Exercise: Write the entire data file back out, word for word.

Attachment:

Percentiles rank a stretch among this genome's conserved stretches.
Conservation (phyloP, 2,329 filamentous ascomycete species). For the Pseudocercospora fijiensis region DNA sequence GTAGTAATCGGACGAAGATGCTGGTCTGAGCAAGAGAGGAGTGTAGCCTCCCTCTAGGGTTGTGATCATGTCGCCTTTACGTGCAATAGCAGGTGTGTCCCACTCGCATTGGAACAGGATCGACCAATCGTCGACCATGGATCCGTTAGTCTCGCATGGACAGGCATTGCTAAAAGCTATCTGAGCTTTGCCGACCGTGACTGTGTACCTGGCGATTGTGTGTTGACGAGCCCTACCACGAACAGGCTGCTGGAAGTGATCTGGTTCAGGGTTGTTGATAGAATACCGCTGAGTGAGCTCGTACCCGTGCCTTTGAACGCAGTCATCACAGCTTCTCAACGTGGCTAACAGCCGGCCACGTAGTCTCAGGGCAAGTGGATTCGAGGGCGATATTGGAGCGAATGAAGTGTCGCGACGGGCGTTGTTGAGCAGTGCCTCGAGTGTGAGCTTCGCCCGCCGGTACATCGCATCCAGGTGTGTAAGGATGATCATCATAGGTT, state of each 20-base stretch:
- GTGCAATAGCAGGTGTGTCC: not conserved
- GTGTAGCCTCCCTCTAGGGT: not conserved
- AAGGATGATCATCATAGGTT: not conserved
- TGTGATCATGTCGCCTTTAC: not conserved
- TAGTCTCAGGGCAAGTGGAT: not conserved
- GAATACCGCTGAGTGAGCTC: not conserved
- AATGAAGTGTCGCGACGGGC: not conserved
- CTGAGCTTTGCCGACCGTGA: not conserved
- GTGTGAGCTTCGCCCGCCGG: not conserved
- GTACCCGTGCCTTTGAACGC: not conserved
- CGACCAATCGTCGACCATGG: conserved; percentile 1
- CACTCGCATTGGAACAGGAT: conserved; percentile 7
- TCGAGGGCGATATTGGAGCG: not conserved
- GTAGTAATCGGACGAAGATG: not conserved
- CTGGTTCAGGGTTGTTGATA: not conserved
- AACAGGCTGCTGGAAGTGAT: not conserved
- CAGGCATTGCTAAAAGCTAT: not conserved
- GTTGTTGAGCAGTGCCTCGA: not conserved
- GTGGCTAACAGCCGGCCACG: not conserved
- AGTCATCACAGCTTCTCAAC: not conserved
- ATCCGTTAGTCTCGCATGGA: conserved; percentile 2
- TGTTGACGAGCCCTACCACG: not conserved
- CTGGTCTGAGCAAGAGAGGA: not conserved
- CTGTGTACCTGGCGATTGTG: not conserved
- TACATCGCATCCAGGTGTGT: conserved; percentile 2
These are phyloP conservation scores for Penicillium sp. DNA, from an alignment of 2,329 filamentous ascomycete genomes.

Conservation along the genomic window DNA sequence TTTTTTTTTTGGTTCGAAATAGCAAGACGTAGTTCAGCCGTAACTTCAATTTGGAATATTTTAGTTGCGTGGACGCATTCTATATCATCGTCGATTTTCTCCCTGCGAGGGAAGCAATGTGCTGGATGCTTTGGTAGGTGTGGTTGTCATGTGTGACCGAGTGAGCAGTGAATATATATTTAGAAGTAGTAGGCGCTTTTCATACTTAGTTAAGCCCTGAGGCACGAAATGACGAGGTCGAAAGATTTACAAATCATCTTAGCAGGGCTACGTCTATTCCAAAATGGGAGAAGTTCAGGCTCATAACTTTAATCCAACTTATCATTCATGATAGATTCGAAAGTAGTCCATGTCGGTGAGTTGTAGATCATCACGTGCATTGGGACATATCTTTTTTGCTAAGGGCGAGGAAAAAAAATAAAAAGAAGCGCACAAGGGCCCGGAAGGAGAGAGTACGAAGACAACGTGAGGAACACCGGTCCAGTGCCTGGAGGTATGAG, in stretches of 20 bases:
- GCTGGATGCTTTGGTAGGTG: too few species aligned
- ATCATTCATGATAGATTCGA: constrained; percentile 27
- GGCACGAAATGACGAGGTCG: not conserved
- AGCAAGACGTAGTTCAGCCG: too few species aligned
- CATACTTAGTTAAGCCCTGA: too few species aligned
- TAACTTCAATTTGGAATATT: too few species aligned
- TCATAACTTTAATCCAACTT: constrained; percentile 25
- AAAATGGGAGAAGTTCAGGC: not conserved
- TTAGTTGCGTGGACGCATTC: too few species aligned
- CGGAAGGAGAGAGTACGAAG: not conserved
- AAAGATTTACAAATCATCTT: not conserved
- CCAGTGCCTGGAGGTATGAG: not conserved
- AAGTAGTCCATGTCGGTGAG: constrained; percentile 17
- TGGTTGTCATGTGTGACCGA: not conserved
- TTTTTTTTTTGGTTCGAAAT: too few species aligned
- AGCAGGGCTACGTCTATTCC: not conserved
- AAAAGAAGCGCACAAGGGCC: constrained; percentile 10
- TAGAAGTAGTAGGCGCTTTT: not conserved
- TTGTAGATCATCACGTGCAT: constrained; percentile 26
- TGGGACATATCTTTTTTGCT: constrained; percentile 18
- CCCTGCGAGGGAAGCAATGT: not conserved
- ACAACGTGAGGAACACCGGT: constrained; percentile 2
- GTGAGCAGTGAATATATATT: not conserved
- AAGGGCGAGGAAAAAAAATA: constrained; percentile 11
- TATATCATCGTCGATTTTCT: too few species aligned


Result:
Percentiles rank a stretch among this genome's conserved stretches.
Conservation (phyloP, 2,329 filamentous ascomycete species). For the Pseudocercospora fijiensis region DNA sequence GTAGTAATCGGACGAAGATGCTGGTCTGAGCAAGAGAGGAGTGTAGCCTCCCTCTAGGGTTGTGATCATGTCGCCTTTACGTGCAATAGCAGGTGTGTCCCACTCGCATTGGAACAGGATCGACCAATCGTCGACCATGGATCCGTTAGTCTCGCATGGACAGGCATTGCTAAAAGCTATCTGAGCTTTGCCGACCGTGACTGTGTACCTGGCGATTGTGTGTTGACGAGCCCTACCACGAACAGGCTGCTGGAAGTGATCTGGTTCAGGGTTGTTGATAGAATACCGCTGAGTGAGCTCGTACCCGTGCCTTTGAACGCAGTCATCACAGCTTCTCAACGTGGCTAACAGCCGGCCACGTAGTCTCAGGGCAAGTGGATTCGAGGGCGATATTGGAGCGAATGAAGTGTCGCGACGGGCGTTGTTGAGCAGTGCCTCGAGTGTGAGCTTCGCCCGCCGGTACATCGCATCCAGGTGTGTAAGGATGATCATCATAGGTT, state of each 20-base stretch:
- GTGCAATAGCAGGTGTGTCC: not conserved
- GTGTAGCCTCCCTCTAGGGT: not conserved
- AAGGATGATCATCATAGGTT: not conserved
- TGTGATCATGTCGCCTTTAC: not conserved
- TAGTCTCAGGGCAAGTGGAT: not conserved
- GAATACCGCTGAGTGAGCTC: not conserved
- AATGAAGTGTCGCGACGGGC: not conserved
- CTGAGCTTTGCCGACCGTGA: not conserved
- GTGTGAGCTTCGCCCGCCGG: not conserved
- GTACCCGTGCCTTTGAACGC: not conserved
- CGACCAATCGTCGACCATGG: conserved; percentile 1
- CACTCGCATTGGAACAGGAT: conserved; percentile 7
- TCGAGGGCGATATTGGAGCG: not conserved
- GTAGTAATCGGACGAAGATG: not conserved
- CTGGTTCAGGGTTGTTGATA: not conserved
- AACAGGCTGCTGGAAGTGAT: not conserved
- CAGGCATTGCTAAAAGCTAT: not conserved
- GTTGTTGAGCAGTGCCTCGA: not conserved
- GTGGCTAACAGCCGGCCACG: not conserved
- AGTCATCACAGCTTCTCAAC: not conserved
- ATCCGTTAGTCTCGCATGGA: conserved; percentile 2
- TGTTGACGAGCCCTACCACG: not conserved
- CTGGTCTGAGCAAGAGAGGA: not conserved
- CTGTGTACCTGGCGATTGTG: not conserved
- TACATCGCATCCAGGTGTGT: conserved; percentile 2
These are phyloP conservation scores for Penicillium sp. DNA, from an alignment of 2,329 filamentous ascomycete genomes.

Conservation along the genomic window DNA sequence TTTTTTTTTTGGTTCGAAATAGCAAGACGTAGTTCAGCCGTAACTTCAATTTGGAATATTTTAGTTGCGTGGACGCATTCTATATCATCGTCGATTTTCTCCCTGCGAGGGAAGCAATGTGCTGGATGCTTTGGTAGGTGTGGTTGTCATGTGTGACCGAGTGAGCAGTGAATATATATTTAGAAGTAGTAGGCGCTTTTCATACTTAGTTAAGCCCTGAGGCACGAAATGACGAGGTCGAAAGATTTACAAATCATCTTAGCAGGGCTACGTCTATTCCAAAATGGGAGAAGTTCAGGCTCATAACTTTAATCCAACTTATCATTCATGATAGATTCGAAAGTAGTCCATGTCGGTGAGTTGTAGATCATCACGTGCATTGGGACATATCTTTTTTGCTAAGGGCGAGGAAAAAAAATAAAAAGAAGCGCACAAGGGCCCGGAAGGAGAGAGTACGAAGACAACGTGAGGAACACCGGTCCAGTGCCTGGAGGTATGAG, in stretches of 20 bases:
- GCTGGATGCTTTGGTAGGTG: too few species aligned
- ATCATTCATGATAGATTCGA: constrained; percentile 27
- GGCACGAAATGACGAGGTCG: not conserved
- AGCAAGACGTAGTTCAGCCG: too few species aligned
- CATACTTAGTTAAGCCCTGA: too few species aligned
- TAACTTCAATTTGGAATATT: too few species aligned
- TCATAACTTTAATCCAACTT: constrained; percentile 25
- AAAATGGGAGAAGTTCAGGC: not conserved
- TTAGTTGCGTGGACGCATTC: too few species aligned
- CGGAAGGAGAGAGTACGAAG: not conserved
- AAAGATTTACAAATCATCTT: not conserved
- CCAGTGCCTGGAGGTATGAG: not conserved
- AAGTAGTCCATGTCGGTGAG: constrained; percentile 17
- TGGTTGTCATGTGTGACCGA: not conserved
- TTTTTTTTTTGGTTCGAAAT: too few species aligned
- AGCAGGGCTACGTCTATTCC: not conserved
- AAAAGAAGCGCACAAGGGCC: constrained; percentile 10
- TAGAAGTAGTAGGCGCTTTT: not conserved
- TTGTAGATCATCACGTGCAT: constrained; percentile 26
- TGGGACATATCTTTTTTGCT: constrained; percentile 18
- CCCTGCGAGGGAAGCAATGT: not conserved
- ACAACGTGAGGAACACCGGT: constrained; percentile 2
- GTGAGCAGTGAATATATATT: not conserved
- AAGGGCGAGGAAAAAAAATA: constrained; percentile 11
- TATATCATCGTCGATTTTCT: too few species aligned